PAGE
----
contract claims at issue remained off the table.
Circuit courts are going out of their way to distinguish AT&T Mobility
and find a way for class actions to go forward where there is a class
action waiver, an arbitration clause, and an argument that the class
action waiver is unenforceable under state law.
The Second Circuit, for example, in In re Amex,
has concluded that where a federal statutory right could only be
exercised by means of a class proceeding—and where there is an
arbitration clause and a class action waiver—the class action waiver and
the arbitration clause must be stricken and the case must proceed as a
class action, in court. In re: American Express Merchants Ass’n, 634 F.3d 187 (2d Cir. Feb. 12, 2012)(available at bit.ly/Mc1vXL).
It distinguishes AT&T Mobility as dealing with state contract law rights, and In re Amex
with federal statutory rights under the Sherman Act. Its holding
effectively wrote the arbitration clause at issue out of existence. The
case was the subject of a Supreme Court cert petition this summer; at
press time, the Court had not yet decided whether to hear the case.
A Ninth Circuit case, Coneff v. AT&T Corp., No. 09-35563 (9th Cir. March 16, 2012) (available at www.ca9.uscourts.
09-35563.pdf), finds a different way around AT&T Mobility,
which it saw as barring application of only substantive state law
unconscionability purporting to invalidate a class action waiver in an
arbitration clause. It sent the consolidated cases before it back to the
lower court for potential application of procedural unconscionability
to determine if the class action waiver was enforceable.
Coneff tells the trial court on remand that it
must determine whether the state’s procedural unconscionability law
invalidated the class action waiver, in order to determine “which
[p]laintiffs, if any, may benefit.”
A CALL TO COURT
It is not clear, however, for those Coneff plaintiffs who enjoy that “benefit,” how the case will proceed—in class arbitration or in a class action in state court. Coneff states that, to the extent that In re Amex was not distinguishable, “we disagree with it.” That suggests a class action in court will not be it.
The U.S. Supreme Court may step in to clear things up.
Indeed, one of the dissenters to the Second Circuit’s denial of en banc
review of In re Amex— there were three dissents; see the official opinions at http://1.usa.gov/
LiB1yJ; see also Congsi Wu, “No 2d Circuit Rehearing on Case Striking Amex Class Arbitration Waiver (June 1),” at www.cpradr.org (direct link: http://bit.ly/
Nndxhe))—essentially took out an ad for certiorari: “[T]his is one of those unusual cases where one can infer that the denial of [e]n banc review can only be explained as a signal that the matter can and should be resolved by the Supreme Court.”
This is the backdrop against which the West Virginia
court, according to the Supreme Court, “fail[ed] to implement the rule
[the Court had] established.”
But West Virginia may have the last laugh. On remand, in Brown v. Genesis HealthCare Corp.,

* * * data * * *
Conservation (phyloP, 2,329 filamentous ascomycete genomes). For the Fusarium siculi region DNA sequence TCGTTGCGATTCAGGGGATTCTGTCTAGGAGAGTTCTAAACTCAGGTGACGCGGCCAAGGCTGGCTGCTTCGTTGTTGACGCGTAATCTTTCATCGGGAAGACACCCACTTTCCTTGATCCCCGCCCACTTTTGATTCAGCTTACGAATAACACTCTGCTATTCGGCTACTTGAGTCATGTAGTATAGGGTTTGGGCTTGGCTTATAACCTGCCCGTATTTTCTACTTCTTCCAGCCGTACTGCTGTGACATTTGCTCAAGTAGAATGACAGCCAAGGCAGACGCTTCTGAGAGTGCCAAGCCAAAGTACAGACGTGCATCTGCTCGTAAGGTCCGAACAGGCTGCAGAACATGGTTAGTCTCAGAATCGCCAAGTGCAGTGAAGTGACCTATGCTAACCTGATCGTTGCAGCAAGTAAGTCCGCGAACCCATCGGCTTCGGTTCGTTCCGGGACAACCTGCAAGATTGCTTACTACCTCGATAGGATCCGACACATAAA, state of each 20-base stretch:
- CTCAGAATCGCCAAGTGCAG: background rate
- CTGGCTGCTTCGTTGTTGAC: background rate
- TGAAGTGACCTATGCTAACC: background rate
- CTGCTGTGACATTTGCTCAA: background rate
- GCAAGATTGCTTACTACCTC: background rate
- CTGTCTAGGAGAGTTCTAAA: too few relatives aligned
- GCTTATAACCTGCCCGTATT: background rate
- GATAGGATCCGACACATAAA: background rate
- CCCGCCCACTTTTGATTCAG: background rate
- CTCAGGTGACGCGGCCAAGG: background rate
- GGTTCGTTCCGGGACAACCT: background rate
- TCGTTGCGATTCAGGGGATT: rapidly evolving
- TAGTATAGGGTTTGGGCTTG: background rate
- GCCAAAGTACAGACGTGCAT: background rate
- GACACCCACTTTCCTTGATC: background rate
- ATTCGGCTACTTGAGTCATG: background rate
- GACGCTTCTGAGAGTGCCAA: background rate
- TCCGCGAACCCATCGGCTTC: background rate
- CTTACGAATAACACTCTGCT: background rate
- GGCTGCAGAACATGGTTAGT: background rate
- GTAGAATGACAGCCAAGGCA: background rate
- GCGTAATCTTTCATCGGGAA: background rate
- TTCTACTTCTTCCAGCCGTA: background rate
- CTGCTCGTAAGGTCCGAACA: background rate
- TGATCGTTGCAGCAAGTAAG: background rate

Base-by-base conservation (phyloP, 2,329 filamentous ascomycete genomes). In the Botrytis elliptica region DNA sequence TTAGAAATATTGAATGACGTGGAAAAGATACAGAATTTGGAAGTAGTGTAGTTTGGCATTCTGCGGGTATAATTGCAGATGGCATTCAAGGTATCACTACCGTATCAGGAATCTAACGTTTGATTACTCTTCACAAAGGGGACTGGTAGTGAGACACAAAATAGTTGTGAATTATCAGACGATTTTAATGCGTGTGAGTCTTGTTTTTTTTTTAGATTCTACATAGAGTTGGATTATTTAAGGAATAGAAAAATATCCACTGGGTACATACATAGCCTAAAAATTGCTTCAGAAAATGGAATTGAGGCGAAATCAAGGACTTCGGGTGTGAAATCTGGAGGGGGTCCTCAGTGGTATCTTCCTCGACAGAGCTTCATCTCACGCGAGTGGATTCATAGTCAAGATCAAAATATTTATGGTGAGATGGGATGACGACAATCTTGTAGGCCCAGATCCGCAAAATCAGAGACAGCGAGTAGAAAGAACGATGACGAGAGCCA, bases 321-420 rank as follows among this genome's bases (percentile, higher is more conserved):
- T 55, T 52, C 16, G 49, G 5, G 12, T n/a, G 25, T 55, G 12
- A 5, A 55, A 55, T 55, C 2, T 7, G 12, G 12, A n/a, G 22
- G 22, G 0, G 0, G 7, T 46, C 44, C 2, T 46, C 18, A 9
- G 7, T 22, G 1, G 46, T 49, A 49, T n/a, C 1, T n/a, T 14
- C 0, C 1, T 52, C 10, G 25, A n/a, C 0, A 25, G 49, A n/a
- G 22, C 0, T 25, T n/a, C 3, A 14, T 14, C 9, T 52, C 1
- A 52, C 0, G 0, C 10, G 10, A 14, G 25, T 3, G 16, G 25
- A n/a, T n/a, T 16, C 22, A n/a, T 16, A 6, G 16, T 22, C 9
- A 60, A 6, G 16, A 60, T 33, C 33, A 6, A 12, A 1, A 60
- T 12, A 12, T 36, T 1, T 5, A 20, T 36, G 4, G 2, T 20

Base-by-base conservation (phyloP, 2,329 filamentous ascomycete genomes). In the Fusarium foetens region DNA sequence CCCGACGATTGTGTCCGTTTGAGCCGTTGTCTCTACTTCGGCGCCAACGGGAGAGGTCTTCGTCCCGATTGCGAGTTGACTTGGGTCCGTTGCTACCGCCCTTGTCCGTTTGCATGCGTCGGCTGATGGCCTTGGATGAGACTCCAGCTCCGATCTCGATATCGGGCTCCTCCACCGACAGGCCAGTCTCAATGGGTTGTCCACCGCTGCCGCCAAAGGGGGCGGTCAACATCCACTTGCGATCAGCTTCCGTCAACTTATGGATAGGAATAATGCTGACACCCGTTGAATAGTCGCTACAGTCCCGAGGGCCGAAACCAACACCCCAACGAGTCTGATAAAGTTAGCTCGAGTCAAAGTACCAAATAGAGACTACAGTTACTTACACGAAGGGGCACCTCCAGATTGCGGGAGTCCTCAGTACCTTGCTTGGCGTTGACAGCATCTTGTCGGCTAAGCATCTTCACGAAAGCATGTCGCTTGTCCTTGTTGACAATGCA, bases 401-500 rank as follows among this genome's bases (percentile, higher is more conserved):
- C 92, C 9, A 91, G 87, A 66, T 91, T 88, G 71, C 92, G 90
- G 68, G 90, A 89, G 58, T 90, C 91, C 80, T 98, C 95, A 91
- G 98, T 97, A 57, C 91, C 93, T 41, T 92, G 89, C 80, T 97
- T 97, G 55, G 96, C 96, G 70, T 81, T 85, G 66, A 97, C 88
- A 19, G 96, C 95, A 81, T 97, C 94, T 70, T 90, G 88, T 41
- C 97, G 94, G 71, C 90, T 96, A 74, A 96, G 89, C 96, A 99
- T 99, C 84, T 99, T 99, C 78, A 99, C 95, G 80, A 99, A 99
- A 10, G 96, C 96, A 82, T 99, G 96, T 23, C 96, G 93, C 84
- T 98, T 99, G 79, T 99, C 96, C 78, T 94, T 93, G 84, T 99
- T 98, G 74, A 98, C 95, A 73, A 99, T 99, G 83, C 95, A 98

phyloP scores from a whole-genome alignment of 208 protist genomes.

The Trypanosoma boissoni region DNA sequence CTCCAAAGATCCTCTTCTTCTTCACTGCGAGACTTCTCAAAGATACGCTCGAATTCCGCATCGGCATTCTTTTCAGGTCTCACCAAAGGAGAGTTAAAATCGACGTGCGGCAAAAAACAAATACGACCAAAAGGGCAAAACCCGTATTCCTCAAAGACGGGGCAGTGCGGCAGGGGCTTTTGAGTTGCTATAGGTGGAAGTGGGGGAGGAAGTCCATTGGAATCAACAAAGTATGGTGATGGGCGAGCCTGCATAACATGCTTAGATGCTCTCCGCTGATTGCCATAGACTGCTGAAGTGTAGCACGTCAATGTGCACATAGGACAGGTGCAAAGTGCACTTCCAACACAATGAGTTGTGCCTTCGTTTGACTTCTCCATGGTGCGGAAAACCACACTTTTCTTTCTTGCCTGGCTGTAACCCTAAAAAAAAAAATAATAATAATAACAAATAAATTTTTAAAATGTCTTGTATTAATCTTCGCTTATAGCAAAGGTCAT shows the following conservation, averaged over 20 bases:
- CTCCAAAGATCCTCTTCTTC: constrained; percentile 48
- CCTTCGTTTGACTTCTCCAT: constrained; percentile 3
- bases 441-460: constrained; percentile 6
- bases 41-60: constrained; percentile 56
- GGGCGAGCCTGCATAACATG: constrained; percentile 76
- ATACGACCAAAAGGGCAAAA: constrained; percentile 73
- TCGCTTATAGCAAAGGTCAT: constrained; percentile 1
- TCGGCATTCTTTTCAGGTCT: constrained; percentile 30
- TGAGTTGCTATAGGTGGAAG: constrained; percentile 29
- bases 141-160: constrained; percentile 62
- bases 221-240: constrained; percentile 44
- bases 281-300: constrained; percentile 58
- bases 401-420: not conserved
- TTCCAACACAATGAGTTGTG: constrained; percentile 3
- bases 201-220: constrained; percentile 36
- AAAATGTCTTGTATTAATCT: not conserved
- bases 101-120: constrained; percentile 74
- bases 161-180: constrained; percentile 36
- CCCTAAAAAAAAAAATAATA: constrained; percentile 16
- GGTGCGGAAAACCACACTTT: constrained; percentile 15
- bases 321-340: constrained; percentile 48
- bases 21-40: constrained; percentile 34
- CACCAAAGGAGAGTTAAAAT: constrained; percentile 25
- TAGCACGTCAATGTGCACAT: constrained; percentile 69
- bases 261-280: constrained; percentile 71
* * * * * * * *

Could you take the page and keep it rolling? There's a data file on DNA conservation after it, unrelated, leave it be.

the West Virginia Supreme Court of Appeals announced that the
arbitration agreement was unconscionable under state law and, hence,
The Court made clear that it was hewing to the letter, if not the spirit, of AT&T Mobility: “The doctrine of unconscionability is a general, state, common-law, contract principle that is not specific to arbitration, and does not implicate the FAA.” (Emphasis added.)
So after the U.S. Supreme Court reversed its ruling that
the arbitration clause was unenforceable, the West Virginia Court
deemed it unenforceable again—but on a different basis.
Thus, at the end of the day, the plaintiffs in the
nursing home cases will proceed in court and not arbitration, just where
they wanted to be, with state law invalidating their arbitration
provision, just as the West Virginia Court originally held.
The U.S. Supreme Court will probably not again take Brown
on appeal to administer another drubbing. After all, the Supreme Court
had its hands full reversing lower courts’ FAA rulings in the 2011 Term,
with two FAA reversals in addition to Brown.
The Supreme Courts per curiam decision in KPMG LLP v. Cocchi, No. 10–1521 (Nov. 7, 2011)(available at www.supremecourt.gov/
reminded the Florida high court that where arbitrable and nonarbitrable
claims are at issue, the former must be compelled to arbitration.
In CompuCredit Corp. v. Greenwood, No. 10-948 (Jan. 10)(available at www.supremecourt.gov/
the Court held that the Credit Repair Organizations Act was subject to
the FAA, and therefore CROA claims could be subject to arbitration
Brown was FAA reversal number three this past term.
* * *
Perhaps with all these reversals lining up, it may be time for the Court to take a look at the state of the law under the FAA.
Until then, there may be more reversals as lower court judges continue to scratch their heads and fail to toe the line.
The author is a commercial litigator in Stradley
Ronon Stevens & Young’s litigation practice group in Philadelphia.
He focuses on complex civil litigation, including securities fraud,
insurance coverage matters and appellate practice.